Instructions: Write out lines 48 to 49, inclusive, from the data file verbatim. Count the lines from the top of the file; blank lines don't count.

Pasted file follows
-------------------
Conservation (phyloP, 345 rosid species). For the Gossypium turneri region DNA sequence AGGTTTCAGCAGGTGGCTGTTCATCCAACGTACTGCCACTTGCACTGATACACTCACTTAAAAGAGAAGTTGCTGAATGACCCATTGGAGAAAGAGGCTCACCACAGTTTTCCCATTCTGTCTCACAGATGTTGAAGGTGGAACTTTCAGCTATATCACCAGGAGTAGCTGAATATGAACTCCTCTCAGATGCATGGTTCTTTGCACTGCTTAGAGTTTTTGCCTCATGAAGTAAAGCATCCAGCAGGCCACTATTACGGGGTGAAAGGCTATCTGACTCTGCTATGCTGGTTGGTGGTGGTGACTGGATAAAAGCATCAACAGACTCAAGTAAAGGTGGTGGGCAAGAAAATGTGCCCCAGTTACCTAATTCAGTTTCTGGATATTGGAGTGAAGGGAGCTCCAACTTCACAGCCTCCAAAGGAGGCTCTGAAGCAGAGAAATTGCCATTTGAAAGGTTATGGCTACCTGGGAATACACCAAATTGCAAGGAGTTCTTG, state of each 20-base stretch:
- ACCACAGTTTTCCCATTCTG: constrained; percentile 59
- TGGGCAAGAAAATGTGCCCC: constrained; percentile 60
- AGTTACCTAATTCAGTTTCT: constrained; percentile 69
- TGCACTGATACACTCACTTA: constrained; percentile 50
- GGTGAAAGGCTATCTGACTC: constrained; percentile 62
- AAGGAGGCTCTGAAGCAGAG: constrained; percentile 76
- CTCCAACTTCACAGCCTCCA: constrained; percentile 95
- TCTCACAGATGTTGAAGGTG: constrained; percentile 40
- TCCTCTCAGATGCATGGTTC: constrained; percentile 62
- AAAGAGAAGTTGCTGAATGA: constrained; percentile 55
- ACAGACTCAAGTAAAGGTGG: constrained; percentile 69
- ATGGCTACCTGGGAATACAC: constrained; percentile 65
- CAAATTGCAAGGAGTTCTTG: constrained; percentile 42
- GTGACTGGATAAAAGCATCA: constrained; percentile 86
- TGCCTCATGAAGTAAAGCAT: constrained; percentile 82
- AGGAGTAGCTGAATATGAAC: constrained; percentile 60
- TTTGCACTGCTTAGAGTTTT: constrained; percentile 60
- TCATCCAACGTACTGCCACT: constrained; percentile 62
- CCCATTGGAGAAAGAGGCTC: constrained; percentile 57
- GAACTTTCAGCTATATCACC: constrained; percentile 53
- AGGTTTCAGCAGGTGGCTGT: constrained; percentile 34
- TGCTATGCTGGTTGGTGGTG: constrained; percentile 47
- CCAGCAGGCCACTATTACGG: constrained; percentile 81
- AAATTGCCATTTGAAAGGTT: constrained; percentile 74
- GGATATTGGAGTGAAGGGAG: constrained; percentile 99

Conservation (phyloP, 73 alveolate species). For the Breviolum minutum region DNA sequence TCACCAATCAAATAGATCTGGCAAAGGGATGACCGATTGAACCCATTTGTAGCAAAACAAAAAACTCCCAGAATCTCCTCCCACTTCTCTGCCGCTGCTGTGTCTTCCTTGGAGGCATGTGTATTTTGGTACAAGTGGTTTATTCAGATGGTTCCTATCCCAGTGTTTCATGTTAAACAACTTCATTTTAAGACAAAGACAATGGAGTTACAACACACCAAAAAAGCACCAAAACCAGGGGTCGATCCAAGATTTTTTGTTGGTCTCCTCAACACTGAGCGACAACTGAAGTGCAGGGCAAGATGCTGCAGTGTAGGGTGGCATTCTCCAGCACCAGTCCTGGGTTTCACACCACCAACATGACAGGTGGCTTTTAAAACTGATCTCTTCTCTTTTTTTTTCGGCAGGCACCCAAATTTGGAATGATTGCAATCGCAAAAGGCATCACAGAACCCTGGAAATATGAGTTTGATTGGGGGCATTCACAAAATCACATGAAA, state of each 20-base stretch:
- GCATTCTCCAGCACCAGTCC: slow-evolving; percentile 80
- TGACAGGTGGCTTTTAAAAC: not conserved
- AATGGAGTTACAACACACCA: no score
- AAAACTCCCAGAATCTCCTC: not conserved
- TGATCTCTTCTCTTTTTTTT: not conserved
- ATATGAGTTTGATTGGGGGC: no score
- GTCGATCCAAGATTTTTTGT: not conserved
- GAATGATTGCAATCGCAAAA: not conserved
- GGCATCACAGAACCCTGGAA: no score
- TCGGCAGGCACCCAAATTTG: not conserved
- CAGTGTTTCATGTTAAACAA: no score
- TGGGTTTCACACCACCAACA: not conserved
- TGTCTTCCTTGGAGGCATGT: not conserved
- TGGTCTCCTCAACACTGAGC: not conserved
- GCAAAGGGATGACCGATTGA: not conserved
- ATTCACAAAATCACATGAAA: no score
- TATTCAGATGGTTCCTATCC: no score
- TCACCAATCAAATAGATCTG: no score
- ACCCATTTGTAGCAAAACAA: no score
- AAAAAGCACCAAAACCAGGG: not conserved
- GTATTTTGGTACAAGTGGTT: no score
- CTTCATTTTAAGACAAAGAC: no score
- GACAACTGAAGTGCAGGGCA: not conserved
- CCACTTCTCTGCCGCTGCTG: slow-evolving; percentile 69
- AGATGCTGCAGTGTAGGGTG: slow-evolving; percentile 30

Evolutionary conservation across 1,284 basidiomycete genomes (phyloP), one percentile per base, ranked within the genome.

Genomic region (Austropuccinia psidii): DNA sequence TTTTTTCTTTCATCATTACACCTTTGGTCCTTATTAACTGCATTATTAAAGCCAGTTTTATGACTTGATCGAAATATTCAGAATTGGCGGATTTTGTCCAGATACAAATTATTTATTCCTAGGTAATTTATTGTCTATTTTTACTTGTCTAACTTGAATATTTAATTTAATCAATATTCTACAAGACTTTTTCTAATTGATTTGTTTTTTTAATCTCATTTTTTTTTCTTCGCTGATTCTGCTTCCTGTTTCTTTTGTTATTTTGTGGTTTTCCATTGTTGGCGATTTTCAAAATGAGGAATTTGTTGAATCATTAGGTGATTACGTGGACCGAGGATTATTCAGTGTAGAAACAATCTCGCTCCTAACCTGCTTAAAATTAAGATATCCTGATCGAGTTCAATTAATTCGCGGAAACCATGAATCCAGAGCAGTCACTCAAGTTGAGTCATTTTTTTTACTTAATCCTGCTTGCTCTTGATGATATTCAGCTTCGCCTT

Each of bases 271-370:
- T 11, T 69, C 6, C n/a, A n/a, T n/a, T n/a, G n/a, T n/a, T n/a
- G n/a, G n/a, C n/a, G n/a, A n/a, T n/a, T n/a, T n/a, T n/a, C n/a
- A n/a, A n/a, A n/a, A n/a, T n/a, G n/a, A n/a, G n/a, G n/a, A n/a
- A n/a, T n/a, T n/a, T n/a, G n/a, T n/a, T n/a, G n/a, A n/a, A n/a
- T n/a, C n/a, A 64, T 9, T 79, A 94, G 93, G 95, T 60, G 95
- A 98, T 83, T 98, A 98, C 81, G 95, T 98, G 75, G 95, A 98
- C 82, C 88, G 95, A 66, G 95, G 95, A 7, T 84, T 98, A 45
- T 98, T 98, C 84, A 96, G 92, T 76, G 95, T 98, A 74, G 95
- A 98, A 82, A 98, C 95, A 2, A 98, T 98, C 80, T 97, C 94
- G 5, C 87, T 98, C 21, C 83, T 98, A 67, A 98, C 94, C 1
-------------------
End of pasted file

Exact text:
- GTATTTTGGTACAAGTGGTT: no score
- CTTCATTTTAAGACAAAGAC: no score